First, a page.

Tuesday, 5 May 2015


Poul Anderson, The Boat Of A Million Years (London, 1991).

Boat introduces the theme of human-AI interaction which Anderson developed further later.

The Boat Of A Million Years, Chapter XIX, section 33, is about organic-AI coexistence.

The Harvest of Stars Tetralogy is about organic-AI conflict.

Genesis, Part Two, is about conflict between post-organic AI's when one such AI re-creates organic intelligences.

In Boat:

"'...the advanced, independent robots are no threat to us.'" (p. 597)

Organics explore space and colonize new planets while AI's develop mathematics and aesthetics. Yet the Harvest AI's regard the mere existence of unpredictably active organic intelligences as a threat to their ideal of cosmic order. This perceived conflict is not only unnecessary but also maybe somewhat implausible?

In Boat, the Alloi value humanity and will accompany the Survivors to the Earth-like planet that they plan to colonize, thus ensuring their success. When the new planet is populated, there will be more space travel. In most high-tech civilizations, organics are eventually integrated into AI but a few races remain organic and continue to explore.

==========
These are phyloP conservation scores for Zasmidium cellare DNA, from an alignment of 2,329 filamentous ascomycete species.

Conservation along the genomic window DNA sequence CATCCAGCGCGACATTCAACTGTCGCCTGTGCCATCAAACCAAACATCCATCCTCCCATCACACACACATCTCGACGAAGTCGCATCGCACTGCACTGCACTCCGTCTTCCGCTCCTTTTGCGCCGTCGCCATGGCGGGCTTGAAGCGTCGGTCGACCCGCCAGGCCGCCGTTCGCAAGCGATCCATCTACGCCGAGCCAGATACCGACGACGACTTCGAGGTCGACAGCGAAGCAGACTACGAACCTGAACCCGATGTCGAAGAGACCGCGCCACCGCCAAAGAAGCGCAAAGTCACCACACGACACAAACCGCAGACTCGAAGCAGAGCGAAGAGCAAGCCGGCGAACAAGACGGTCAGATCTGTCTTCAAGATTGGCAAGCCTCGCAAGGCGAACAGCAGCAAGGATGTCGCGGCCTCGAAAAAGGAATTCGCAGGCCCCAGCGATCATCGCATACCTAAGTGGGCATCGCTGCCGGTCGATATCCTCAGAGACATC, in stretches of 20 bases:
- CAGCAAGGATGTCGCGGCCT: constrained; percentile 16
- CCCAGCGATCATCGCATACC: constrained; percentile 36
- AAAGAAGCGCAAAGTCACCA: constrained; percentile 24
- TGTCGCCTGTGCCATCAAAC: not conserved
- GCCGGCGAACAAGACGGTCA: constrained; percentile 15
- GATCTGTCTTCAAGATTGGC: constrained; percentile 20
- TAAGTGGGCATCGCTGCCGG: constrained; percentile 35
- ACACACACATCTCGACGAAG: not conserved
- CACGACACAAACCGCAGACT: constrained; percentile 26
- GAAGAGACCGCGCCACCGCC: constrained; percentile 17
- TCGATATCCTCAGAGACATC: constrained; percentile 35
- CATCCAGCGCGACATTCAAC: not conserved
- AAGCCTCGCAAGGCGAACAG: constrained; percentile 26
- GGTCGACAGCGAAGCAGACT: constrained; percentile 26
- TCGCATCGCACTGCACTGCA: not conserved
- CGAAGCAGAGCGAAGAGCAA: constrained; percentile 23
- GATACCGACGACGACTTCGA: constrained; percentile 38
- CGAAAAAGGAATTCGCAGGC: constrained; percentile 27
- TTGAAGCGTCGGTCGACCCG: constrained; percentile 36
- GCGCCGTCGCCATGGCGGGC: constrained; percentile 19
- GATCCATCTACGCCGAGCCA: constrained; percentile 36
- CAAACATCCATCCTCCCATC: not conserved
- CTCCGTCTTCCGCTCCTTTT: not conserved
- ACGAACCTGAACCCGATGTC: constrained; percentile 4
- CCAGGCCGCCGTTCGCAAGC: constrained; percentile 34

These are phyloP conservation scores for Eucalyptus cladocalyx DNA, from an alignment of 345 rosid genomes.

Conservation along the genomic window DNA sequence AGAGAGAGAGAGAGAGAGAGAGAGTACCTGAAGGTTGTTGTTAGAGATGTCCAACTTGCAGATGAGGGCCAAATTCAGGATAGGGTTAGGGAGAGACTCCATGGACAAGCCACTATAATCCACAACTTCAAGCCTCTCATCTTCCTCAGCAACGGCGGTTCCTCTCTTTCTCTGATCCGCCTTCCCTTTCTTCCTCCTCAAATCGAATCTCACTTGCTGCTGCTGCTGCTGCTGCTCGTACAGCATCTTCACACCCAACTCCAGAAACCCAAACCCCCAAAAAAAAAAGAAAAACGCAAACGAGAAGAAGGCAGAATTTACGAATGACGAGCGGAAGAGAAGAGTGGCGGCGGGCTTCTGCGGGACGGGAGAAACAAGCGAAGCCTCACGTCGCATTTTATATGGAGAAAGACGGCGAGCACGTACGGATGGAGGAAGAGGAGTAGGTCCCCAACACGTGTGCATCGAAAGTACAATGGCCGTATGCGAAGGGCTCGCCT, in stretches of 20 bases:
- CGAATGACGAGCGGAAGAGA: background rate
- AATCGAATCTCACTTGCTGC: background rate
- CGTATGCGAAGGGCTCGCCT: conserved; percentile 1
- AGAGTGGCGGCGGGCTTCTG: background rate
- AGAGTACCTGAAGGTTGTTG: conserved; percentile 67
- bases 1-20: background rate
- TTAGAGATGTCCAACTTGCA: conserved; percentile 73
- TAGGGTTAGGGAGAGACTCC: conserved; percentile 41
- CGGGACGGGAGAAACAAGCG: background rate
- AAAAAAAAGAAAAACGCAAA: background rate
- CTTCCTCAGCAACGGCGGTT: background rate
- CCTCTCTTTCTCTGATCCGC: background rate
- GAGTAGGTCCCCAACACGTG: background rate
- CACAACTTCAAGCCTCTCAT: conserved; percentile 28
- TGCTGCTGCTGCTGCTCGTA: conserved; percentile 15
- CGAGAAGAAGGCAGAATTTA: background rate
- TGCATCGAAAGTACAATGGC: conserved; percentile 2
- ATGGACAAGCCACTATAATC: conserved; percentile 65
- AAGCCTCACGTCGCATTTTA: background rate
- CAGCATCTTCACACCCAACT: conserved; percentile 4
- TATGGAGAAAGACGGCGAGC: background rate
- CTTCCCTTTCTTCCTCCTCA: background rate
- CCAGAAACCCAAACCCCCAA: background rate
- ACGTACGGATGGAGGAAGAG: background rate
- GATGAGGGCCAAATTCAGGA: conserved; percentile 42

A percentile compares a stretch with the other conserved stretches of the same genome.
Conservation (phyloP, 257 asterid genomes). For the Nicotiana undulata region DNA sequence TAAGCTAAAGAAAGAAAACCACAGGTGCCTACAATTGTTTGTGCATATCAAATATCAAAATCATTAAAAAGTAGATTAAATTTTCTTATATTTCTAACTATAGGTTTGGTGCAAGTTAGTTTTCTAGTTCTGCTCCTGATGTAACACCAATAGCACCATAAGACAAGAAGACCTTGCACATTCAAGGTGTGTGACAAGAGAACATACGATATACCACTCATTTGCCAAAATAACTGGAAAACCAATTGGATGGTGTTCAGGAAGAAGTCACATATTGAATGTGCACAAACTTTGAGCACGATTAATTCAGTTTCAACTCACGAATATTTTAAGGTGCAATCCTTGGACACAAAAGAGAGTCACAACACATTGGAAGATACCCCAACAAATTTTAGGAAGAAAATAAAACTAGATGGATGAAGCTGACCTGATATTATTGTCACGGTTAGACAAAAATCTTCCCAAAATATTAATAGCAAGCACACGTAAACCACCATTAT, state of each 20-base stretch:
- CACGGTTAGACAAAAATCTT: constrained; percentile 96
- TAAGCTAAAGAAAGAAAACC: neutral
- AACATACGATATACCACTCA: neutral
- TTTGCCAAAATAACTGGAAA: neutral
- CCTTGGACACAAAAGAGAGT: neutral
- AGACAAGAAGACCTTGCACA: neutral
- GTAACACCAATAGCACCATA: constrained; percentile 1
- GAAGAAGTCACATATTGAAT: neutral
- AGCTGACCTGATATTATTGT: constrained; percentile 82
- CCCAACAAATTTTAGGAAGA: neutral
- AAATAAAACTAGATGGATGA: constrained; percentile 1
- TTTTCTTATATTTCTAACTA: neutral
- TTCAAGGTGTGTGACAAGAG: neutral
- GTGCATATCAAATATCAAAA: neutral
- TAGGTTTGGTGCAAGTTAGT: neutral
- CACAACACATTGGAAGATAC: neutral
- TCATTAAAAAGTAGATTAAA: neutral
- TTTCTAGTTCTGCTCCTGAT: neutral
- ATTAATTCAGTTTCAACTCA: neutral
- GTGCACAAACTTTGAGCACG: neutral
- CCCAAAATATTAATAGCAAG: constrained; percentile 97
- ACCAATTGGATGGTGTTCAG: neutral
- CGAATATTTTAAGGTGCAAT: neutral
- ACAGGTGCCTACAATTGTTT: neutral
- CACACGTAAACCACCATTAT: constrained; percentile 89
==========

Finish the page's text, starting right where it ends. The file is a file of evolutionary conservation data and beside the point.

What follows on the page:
Hanno speculates:

fish that were not doing well in water crawled onto land - or at least, I would say, learned to survive when tidally stranded;

reptiles' ancestors were forced out of amphibians' swamps;

birds were forced into the air;

mammals found niches away from the dinosaurs;

some apes were forced out of the trees;

Phoenicians, holding only a thin strip of land, took to the sea;

European outcasts went to America or Australia;

the Survivors were no longer at home on Earth.

However, it seems strange for an Anderson hero to acknowledge that he is of a line of descent that could not compete.

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